There are an assortment of what (now) look to be your images used in the sale of magazines on the 'worthpoint store'

https://www.worthpoint.com/worthopedia/enfield-no1-mkiii-smle-magazines-293799633


Those are an aftermarket replica. Usually problematic at best & tiny boat anchor at worst. "Pro Mag" is the brand IIRC.
Don't shoot till you see the whites of their thighs. (Unofficial motto of the Royal Air Force)
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Post Options Post Options   Thanks (0) Thanks(0)   Quote Homer Quote  Post ReplyReply Direct Link To This Post Posted: May 20 2020 at 3:17pm
What often confuses people and hasn’t been mentioned, the correct magazine for an SMLE is a No3 or No4 box. But neither are correct for a No4 rifle.
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Post Options Post Options   Thanks (0) Thanks(0)   Quote englishman_ca Quote  Post ReplyReply Direct Link To This Post Posted: May 20 2020 at 4:15pm
It gets worse with the designations Homer. The No.1 rifle uses a No.4 magazine body with a No.3 platform, and No.4 auxiliary spring. 

And you are correct in that a No.4 magazine wont fit in a No.4 rifle without a lot of fiddling, but they can be made to work. 

The designations do appear to be an exercise in confusion.  However, when the No.4 mag was introduced circa 1910 (?), the No.4 rifle did not exist.
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Post Options Post Options   Thanks (0) Thanks(0)   Quote The Armourer Quote  Post ReplyReply Direct Link To This Post Posted: May 20 2020 at 11:09pm
Originally posted by englishman_ca englishman_ca wrote:

It gets worse with the designations ………….


My No7 rifle uses the No1's No4 magazine with the No3 platform removed and a BSA Sporting 5 magazine inserted.
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Zed View Drop Down
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Post Options Post Options   Thanks (0) Thanks(0)   Quote Zed Quote  Post ReplyReply Direct Link To This Post Posted: May 21 2020 at 12:38am
Clear as mud!Thumbs Up
it's fair to say that the Enfield nomenclature can get a little confusing sometimes. It's great that some of you guy's are willing to share your knowledge. It's much appreciated !
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Post Options Post Options   Thanks (0) Thanks(0)   Quote The Armourer Quote  Post ReplyReply Direct Link To This Post Posted: May 21 2020 at 2:33am
Originally posted by Zed Zed wrote:

Clear as mud!Thumbs Up
it's fair to say that the Enfield nomenclature can get a little confusing sometimes. It's great that some of you guy's are willing to share your knowledge. It's much appreciated !
Zed.


The simplest way to look at it is :

Each component has a 'life' and is developed during its life. It starts off as a Mk1, but is then changed to a Mk2 and so on.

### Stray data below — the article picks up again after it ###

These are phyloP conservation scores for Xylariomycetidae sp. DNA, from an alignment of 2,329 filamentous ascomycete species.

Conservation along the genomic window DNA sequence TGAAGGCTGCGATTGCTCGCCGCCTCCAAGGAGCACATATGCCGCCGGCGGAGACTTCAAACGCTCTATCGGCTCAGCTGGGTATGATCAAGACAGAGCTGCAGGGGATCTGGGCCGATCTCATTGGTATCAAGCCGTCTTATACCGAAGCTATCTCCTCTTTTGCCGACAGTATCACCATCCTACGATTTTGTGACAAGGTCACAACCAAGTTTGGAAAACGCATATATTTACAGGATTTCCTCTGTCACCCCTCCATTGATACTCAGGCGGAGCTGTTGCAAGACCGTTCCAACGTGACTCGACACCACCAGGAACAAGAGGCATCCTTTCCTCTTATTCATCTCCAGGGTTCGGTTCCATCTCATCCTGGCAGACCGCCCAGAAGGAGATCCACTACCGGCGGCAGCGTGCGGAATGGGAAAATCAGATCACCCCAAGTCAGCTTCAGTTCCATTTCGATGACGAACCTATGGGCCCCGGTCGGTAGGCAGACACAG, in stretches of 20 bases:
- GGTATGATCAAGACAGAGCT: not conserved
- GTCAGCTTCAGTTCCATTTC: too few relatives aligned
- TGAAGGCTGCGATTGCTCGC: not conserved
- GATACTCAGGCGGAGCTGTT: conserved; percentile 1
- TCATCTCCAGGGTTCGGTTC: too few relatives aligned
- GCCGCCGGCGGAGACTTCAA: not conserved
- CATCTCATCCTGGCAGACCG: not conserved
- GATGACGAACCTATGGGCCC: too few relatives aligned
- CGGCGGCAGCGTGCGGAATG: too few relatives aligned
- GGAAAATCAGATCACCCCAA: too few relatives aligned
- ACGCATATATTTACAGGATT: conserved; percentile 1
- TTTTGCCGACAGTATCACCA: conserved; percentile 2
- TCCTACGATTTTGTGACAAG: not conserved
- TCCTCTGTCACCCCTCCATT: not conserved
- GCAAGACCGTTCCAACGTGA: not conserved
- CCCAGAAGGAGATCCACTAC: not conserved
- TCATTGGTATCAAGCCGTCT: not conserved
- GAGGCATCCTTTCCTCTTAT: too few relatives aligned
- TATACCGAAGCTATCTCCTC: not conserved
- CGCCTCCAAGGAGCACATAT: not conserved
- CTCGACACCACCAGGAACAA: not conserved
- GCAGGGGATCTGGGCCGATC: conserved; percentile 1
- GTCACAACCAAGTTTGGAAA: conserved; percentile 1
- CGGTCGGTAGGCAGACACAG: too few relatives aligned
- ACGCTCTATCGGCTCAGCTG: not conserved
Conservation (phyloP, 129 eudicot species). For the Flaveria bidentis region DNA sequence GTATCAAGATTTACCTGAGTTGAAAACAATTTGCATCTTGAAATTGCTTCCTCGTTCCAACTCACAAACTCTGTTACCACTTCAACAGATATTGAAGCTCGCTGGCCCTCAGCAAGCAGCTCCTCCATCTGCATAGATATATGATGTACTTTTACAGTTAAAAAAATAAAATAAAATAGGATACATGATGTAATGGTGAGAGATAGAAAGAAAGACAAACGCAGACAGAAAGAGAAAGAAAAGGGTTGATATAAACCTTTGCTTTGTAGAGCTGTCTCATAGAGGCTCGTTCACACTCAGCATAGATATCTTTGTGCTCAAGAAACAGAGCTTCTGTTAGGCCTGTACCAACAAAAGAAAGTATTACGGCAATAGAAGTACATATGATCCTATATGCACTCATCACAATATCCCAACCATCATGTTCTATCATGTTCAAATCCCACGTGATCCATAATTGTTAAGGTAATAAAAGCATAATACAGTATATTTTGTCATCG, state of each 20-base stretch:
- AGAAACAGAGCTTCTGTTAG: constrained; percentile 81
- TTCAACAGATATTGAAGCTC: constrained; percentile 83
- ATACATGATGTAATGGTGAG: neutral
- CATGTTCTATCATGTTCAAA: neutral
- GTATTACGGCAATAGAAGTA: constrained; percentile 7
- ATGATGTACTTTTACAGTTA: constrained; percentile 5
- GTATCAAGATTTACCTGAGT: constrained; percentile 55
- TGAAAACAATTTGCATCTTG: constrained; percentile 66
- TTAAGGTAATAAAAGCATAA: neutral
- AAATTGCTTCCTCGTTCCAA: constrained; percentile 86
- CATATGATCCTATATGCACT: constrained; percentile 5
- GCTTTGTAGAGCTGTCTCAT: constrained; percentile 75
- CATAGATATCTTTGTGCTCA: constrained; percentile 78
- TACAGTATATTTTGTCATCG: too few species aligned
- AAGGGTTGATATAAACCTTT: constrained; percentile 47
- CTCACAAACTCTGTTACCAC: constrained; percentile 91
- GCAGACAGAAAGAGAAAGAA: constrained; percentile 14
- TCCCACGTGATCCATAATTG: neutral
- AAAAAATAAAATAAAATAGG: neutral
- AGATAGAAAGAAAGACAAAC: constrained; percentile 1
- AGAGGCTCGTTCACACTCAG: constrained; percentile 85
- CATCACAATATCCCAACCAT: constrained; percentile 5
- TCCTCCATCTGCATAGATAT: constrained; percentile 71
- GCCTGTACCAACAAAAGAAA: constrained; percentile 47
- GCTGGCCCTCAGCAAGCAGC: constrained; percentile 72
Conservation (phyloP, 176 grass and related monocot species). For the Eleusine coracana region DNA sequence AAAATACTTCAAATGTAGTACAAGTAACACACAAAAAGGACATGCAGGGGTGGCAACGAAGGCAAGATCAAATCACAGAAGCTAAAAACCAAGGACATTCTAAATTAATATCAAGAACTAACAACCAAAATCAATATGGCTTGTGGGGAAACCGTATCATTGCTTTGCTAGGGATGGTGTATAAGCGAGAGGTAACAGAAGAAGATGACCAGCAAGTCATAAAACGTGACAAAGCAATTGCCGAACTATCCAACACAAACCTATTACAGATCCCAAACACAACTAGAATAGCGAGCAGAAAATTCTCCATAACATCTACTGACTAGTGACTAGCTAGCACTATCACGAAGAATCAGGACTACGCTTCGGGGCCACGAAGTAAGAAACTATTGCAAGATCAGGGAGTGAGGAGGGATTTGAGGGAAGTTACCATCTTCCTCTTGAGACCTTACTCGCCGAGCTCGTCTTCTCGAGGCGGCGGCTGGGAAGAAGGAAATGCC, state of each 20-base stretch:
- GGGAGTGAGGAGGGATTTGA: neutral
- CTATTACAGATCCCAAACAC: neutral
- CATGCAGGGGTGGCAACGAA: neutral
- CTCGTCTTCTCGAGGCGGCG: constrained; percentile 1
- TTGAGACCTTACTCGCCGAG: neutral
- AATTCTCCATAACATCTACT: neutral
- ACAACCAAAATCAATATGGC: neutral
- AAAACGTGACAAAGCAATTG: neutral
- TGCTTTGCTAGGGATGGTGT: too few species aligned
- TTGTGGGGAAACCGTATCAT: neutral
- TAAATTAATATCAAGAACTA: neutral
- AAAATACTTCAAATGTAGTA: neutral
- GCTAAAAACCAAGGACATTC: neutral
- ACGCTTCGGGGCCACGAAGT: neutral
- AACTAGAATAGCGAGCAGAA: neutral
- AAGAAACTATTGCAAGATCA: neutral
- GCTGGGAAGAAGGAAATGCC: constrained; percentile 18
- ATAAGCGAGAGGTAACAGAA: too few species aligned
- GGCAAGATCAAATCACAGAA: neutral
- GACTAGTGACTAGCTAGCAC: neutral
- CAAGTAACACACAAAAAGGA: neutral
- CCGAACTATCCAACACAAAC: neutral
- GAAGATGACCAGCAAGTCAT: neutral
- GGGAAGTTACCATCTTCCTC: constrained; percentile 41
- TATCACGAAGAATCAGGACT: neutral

You can have a complete assembly (rifle) that is (say) a No4 Mk1, but many of its components are various 'marks' in the development life of the component.

A simple example would be that a No4 Mk1 rifle could be fitted with any of the 4 marks of rear sights - BUT the rifle is still a No4 Mk1 (assembly)




You could have a No4 Mk1 rifle with a Mk2 barrel, a Mk3 rear sight and a Mk1* Foresight block band with a Mk2 front sight blade.


As an Example, the following from Peter Laidler may help


There has recently been some too-ing and fro-ing correspondence about the sights used on the No4 rifles. Maybe it’s time to open up a few little previously unknown or certainly not fully understood points.

Let’s take the foresights first. For the No4 rifle, there were 4 distinct TYPES of foresight blade. The very FIRST was, naturally enough, designated the
BLADE, foresight. It came in eight sizes, from -.030”, -.015, 0, +.015”, +.030”, +.045”, +.060” and +.075”. These sizes (and I’m sure you all know this by heart…..) indicate the tip of the blade height below or above 1” of the exact centerline of the bore while the blade size ‘0’ is exactly 1” above the centre line of the bore ……, phew! Now for another misunderstood point. All of the actual BLADE heights are the same of approx .140” but it’s the .38” wide blade BASE (or stool) height that differs to make up the sizes. I know that some of you will say that this isn’t correct because ……… I know this and that’s because some of the commercial companies, including Parker Hale made their own variants including thinner widths, blow-up tyres and wind-up windows etc. BUT I’m talking about the Ministry of Supply/Army issue blades

This blade was followed by a later blade style so as a result, the first original blade was redesignated the BLADE, foresight, Mk1. The Mk1 blade is easily identifiable by having a SOLID base. This is because it was retained firmly in position, gripped by the split BLOCK, band, foresight. The split foresight block is closed, to grip the solid blade, by a reverse headed screwdriver. It is the REAR of the Mk1 blade that we ought to be aware of now, where the undercut/inward sloping blade part meets up with the block, which then slopes outwards towards the base of the block. So, the side elevation of the blade forms a side-on ‘V’ shape.

This rearwards and upwards sloping base could and did allow a line of reflected light to shine straight back into the shooters eye. Maybe not on the manicured ranges at Bisley but it certainly did in the bleak sunshine of Tunisia and Italy from where the complaints came

The next foresight blade was introduced as a result of efforts to cheapen the cost of the No4 rifle in 1941. This time, instead of using a split block, band, foresight and the reverse headed 4BAscrew, the block, band was left solid. But in accordance with good engineering practice and to maintain the required friction to hold the blade secure within the block band foresight, the BLADE base was manufactured with a split block. This split block blade was called the BLADE, foresight, Mk1*

The sizes remained the same as did the zeroing procedure, as did the side-on ‘V’ side elevation of the rear of the blade. It’s just that the block was easier and cheaper to manufacture. The new slot made very little difference to the cost of the blades because a), they were manufactured ‘biscuit-block (some call it chocolate block) fashion anyway and b), the addition of a simple slitting saw operation along the base was an almost academic addition and c), the original blades were still being produced anyway!